Problem 49 Solution

One way of looking at the flaw in his logic is that he is assuming that you don't withdraw money from your investment to make the car payments. If you did you would have only $110.47 in the account after the 57th payment, with three full payments to go.

However, if you were willing to not touch your investment and make the payments out of your pocket there is still a problem. You have to consider the time value of money. Lets assume inflation equal to the 6% interest rate, compounded monthly. The time value of the car payments made would be $10,364.77, however the time value of your $13,488.50 after five years would only be $10,000. In other words after five years your initial investment of $10,000 has gone down in value more than the interest savings.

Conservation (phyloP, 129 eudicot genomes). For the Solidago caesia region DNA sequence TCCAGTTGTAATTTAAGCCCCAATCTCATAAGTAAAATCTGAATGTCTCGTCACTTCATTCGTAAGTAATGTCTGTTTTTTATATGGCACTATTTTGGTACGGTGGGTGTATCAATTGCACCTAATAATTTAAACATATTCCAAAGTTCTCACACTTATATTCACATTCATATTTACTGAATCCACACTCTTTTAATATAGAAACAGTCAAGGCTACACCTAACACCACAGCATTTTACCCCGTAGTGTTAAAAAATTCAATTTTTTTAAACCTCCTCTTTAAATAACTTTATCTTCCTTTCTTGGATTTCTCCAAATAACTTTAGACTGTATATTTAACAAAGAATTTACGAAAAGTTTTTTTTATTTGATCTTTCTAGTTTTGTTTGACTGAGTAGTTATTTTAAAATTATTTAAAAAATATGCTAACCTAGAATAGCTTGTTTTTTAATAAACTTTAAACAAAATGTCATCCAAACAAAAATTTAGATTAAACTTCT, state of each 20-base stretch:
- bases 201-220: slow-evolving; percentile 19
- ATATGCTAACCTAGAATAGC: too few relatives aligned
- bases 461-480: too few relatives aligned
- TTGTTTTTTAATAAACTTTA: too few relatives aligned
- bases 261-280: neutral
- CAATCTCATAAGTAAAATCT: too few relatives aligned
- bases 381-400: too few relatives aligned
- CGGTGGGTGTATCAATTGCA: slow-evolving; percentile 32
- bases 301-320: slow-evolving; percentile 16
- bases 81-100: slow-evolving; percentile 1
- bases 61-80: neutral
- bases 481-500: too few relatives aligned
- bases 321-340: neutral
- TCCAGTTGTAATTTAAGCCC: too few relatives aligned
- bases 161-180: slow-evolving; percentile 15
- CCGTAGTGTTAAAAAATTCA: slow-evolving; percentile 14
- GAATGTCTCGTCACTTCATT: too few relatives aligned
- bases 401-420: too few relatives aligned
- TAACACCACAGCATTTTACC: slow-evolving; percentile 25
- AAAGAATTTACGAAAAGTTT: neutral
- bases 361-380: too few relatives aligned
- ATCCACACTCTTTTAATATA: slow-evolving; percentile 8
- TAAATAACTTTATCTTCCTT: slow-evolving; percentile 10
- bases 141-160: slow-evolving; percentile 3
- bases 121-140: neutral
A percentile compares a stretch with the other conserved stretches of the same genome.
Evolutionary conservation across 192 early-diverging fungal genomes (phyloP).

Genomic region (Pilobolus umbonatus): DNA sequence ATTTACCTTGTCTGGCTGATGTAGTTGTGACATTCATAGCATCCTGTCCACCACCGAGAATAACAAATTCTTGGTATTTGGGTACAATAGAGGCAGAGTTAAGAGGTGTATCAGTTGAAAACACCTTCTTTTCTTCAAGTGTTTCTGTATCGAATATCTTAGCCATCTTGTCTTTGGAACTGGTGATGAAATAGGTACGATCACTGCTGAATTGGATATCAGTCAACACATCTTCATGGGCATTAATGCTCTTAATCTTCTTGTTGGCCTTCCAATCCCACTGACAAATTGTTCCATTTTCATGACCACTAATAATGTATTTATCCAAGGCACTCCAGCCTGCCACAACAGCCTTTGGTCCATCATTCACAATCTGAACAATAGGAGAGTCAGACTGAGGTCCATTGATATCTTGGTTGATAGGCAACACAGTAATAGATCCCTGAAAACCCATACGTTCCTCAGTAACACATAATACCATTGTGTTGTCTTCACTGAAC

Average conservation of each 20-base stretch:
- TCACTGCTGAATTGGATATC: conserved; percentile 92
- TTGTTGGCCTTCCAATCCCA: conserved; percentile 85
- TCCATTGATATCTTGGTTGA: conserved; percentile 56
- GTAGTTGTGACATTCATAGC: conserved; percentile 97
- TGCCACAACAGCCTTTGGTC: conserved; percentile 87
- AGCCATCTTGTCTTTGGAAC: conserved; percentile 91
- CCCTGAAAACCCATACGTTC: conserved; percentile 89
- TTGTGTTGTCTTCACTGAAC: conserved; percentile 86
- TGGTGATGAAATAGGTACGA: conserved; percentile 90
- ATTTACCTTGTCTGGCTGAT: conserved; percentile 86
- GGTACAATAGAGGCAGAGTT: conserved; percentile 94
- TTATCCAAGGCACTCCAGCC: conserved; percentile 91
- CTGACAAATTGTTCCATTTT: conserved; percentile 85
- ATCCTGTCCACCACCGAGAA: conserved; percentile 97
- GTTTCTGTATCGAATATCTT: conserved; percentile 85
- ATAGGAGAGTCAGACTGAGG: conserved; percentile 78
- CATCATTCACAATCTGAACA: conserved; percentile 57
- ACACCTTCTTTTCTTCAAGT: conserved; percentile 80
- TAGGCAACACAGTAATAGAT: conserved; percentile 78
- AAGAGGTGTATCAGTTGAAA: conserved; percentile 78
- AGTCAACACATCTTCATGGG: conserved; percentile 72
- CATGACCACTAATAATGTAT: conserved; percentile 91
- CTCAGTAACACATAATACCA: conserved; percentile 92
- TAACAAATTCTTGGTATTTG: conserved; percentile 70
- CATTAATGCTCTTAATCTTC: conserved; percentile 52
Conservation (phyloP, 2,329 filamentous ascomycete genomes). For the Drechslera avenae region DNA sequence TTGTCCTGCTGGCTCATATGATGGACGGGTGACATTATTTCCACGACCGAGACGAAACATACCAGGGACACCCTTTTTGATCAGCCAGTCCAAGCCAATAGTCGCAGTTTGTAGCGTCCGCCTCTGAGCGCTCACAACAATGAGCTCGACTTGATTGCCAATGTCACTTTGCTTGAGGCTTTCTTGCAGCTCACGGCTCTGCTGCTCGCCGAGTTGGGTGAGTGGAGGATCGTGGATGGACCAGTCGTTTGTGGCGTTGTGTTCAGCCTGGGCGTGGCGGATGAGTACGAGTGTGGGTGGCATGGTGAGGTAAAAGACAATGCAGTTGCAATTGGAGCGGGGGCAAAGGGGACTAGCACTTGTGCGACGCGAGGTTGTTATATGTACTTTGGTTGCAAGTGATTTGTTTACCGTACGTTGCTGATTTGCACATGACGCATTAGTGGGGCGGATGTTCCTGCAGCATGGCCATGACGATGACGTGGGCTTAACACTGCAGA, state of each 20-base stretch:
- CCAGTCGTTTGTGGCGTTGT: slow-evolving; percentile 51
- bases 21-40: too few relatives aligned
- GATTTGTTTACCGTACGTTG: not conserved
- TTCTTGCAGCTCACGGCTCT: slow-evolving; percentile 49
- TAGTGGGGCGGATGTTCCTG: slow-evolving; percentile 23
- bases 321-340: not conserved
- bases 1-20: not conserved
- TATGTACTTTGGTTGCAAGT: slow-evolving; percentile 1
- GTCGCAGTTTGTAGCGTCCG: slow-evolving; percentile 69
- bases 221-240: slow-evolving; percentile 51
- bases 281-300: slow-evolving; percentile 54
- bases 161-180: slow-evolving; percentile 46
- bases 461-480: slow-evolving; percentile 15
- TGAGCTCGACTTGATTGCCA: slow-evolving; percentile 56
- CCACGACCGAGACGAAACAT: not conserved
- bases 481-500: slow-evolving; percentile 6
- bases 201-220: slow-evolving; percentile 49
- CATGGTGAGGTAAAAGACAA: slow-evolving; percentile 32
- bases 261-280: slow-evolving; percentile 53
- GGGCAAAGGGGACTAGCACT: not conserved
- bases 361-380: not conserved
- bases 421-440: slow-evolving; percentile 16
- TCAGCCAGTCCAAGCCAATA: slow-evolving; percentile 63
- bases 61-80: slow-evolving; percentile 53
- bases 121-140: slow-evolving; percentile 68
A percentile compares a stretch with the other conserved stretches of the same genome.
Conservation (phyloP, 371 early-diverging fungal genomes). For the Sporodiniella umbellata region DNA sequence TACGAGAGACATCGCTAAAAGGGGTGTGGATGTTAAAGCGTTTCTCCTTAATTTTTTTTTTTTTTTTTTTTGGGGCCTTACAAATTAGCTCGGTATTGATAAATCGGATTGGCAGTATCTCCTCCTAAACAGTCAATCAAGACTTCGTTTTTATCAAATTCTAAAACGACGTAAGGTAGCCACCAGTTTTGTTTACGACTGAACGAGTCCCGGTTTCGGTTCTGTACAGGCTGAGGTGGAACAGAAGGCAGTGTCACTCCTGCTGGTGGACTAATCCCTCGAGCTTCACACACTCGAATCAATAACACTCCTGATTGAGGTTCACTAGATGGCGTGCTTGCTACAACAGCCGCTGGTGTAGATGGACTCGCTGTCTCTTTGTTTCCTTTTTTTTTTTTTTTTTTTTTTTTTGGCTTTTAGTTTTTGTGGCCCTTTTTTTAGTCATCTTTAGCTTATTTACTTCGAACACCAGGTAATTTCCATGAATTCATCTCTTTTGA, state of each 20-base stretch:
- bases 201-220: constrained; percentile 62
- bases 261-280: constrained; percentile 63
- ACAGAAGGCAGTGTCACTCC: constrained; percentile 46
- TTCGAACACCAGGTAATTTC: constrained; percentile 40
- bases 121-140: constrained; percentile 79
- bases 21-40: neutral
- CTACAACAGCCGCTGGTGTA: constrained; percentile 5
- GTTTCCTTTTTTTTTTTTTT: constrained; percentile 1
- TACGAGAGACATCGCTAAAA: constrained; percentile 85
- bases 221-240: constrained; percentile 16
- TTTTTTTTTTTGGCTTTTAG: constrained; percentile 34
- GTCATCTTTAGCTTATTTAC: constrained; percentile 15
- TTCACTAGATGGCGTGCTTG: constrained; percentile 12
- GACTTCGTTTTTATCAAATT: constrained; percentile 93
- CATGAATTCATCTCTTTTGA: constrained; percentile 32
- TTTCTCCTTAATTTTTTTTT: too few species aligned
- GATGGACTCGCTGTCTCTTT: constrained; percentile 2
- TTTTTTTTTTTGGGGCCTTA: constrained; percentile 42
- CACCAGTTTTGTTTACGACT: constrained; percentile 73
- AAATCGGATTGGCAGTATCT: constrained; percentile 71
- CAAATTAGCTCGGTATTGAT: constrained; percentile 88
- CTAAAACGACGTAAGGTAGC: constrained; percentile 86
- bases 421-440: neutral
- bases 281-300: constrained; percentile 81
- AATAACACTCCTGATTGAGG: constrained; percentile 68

Note: The payments on a loan of $x, at intrest rate i, over n periods is $xi/(1-vn), where v=1/(1+i). In this case x=$10,000, i=.075/12=.00625, and n=60.

Michael Shackleford, A.S.A.